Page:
Nov 8 (Reuters) - The following were the top stories in The Wall Street Journal on Thursday. Reuters has not verified these stories and does not vouch for their accuracy.
* The subprime storm that has pummeled Wall Street got worse, with two large financial firms reporting losses related to the corner of the mortgage market. American International Group Inc’s (AIG.N) net income fell 27 percent, hurt by a $2.68 billion write-down. Morgan Stanley (MS.N) disclosed a $3.7 billion hit from subprime exposures in the current quarter.
* Democrats enter 2008 with powerful advantages. Americans by 50 percent to 35 percent prefer that a Democrat succeed U.S. President George W. Bush, according to a WSJ/NBC poll, but Senator Hillary Clinton is still vulnerable.
* The U.S. is recalling over four million Chinese-made Aqua Dots toys after reports of children being sickened by a chemical contained in beads they swallowed.
* Cisco Systems Inc (CSCO.O) posted a 37 percent jump in profit and a 17 percent increase in sales in its fiscal first quarter, yet the computer-networking giant disappointed investors by offering no change to its forecast.
* The Bush administration blocked a Marine Corps lawyer from testifying before Congress that severe interrogation techniques had derailed his prosecution of a suspected al Qaeda terrorist.
* Italy’s Enel SPA (ENEI.MI) is investing up to $6 billion in Russia to tap the country’s vast power market, but the move carries risks.
* TiVo Inc (TIVO.O), a provider of digital video recorders, is pushing a new service that offers advertisers detailed profiles of its users’ TV-watching habits.
* Merck & Co’s (MRK.N) canceled experimental HIV vaccine may have made recipients more susceptible to HIV infection, data suggest. This has prompted researchers to warn participants in other trials that similarly made vaccines for a range of other diseases might also increase their susceptibility to HIV.
* The International Energy Agency said in its annual forecast that several factors, including the soaring cost of oil, will contribute to a boom in coal.
* The House approved legislation to ban employment discrimination on the basis of sexual orientation, setting the stage for election-year debate in the U.S. Senate.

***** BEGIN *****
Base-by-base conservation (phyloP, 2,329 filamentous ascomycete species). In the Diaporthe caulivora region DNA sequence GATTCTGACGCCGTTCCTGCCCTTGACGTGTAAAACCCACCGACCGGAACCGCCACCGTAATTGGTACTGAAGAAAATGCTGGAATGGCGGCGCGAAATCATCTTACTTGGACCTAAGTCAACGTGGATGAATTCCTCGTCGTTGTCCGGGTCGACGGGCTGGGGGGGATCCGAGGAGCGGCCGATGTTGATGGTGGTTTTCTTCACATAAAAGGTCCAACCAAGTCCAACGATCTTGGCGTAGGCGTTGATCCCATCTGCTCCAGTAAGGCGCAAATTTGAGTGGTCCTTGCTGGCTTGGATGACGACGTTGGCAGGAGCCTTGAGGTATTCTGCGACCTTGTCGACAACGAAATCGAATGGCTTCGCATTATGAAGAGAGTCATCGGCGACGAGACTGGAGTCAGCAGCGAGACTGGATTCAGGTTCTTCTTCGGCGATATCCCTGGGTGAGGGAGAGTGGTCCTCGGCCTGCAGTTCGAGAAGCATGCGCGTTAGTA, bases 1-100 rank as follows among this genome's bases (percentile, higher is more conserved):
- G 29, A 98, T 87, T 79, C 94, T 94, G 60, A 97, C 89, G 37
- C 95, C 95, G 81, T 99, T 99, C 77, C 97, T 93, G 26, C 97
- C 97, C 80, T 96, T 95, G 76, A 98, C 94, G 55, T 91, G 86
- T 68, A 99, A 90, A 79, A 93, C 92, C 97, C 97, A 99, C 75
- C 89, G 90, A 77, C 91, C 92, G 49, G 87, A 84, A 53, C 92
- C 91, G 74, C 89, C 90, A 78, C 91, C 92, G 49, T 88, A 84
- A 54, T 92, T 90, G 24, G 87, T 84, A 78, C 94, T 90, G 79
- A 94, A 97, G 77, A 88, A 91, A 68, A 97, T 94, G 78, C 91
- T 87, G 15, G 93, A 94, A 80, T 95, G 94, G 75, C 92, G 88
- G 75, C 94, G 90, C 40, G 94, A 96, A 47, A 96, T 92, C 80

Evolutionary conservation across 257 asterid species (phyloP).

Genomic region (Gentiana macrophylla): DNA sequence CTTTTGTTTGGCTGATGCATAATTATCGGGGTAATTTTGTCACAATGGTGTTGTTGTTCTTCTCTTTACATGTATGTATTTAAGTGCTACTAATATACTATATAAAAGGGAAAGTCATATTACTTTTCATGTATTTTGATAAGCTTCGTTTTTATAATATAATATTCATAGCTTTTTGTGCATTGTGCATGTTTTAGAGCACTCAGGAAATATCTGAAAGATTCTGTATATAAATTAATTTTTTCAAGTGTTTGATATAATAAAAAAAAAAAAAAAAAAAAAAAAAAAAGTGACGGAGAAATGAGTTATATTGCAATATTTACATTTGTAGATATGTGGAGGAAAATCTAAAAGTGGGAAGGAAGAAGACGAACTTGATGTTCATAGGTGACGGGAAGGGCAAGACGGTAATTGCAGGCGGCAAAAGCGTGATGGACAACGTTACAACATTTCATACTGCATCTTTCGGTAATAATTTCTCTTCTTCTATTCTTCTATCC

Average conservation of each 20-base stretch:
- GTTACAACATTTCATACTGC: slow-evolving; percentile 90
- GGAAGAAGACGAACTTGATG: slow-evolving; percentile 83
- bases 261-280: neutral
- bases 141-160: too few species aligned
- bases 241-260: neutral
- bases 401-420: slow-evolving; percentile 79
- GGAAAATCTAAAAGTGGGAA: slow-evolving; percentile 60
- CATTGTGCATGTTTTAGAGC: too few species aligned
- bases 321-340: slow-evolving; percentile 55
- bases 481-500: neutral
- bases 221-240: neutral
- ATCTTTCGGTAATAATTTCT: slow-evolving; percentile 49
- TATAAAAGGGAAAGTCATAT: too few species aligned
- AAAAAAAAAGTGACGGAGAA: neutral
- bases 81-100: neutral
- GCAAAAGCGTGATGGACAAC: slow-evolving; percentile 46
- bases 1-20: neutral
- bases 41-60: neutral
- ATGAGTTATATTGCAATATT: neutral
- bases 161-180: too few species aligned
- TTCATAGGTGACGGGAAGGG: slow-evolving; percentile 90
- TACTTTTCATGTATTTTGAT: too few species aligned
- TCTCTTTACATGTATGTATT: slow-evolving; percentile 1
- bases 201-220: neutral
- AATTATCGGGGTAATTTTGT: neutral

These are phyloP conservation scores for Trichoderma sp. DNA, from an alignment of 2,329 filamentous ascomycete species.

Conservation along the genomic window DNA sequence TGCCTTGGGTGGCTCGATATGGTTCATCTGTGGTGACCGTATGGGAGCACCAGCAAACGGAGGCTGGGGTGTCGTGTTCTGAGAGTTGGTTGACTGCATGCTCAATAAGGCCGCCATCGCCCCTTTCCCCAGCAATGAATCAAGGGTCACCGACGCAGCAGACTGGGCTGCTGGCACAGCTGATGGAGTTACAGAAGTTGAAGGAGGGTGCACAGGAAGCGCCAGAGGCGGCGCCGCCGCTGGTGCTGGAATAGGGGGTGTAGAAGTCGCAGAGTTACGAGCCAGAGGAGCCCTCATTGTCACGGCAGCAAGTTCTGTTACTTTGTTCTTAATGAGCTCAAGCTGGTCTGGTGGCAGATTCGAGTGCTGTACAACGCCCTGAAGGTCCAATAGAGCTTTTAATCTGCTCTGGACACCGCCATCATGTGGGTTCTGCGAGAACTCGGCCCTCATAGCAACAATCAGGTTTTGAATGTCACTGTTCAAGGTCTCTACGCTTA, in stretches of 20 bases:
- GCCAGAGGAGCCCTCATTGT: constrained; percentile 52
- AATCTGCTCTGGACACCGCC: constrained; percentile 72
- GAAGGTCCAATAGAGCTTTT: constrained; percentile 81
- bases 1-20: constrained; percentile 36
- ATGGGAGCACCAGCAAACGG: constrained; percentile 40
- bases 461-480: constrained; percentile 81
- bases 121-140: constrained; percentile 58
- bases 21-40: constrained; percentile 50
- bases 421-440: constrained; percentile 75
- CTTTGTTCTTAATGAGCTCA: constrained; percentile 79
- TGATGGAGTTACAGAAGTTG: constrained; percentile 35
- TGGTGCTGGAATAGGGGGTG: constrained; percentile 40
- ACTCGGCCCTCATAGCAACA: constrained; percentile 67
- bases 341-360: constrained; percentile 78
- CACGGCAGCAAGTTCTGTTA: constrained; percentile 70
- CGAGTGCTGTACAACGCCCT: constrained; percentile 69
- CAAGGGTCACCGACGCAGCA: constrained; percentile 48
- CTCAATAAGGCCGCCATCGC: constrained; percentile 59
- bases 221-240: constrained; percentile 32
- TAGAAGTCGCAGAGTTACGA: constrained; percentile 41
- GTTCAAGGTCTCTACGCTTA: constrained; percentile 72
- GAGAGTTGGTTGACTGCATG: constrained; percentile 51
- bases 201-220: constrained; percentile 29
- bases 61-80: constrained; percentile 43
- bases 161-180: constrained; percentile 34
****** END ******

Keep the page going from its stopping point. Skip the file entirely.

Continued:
* General Motors Corp’s (GM.N) $38.96 billion third-quarter net loss underscores a tough reality for the auto maker: Despite two years of restructuring, it can’t seem to keep its turnaround on track.
* Kraft Foods Inc KFT.N, bowing to pressure from activist investor Nelson Peltz, is nominating two independent members endorsed by Peltz to its board. Peltz has for months been pressing the world’s second-largest packaged food company to focus on its strongest brands.
* News Corp’s NWSa.N profit fell 13 percent in its fiscal first quarter after a gain on a sale in the year-earlier period, but operating income rose 23 percent on strong box-office results for films such as “The Simpsons Movie” and “Live Free or Die Hard,” as well as higher earnings from cable-TV networks.
* BNP Paribas SA (BNPP.PA) unveiled a 21 percent jump in third-quarter net profit, as the French bank weathered the recent credit crisis better than some of its European and U.S. counterparts.
* Freddie Mac FRE.N and Fannie Mae FNM.N, prodded by New York State Attorney General Andrew Cuomo, agreed to appoint independent examiners to look at whether they have done enough to protect mortgage investors from the risks of inflated home appraisals, particularly on loans from Washington Mutual Inc (WM.N).
* Former Pakistani Prime Minister Benazir Bhutto escalated her confrontation with the government by calling on Pakistanis to rise against the imposition of emergency rule by President Pervez Musharraf.
* Worker productivity soared while labor costs declined in the third quarter, suggesting that inflationary pressures from the labor market remain contained. The Labor Department reported that U.S. nonfarm business productivity — the amount of output per hour of work — grew at a 4.9 percent annual rate from July through September, the fastest pace in four years.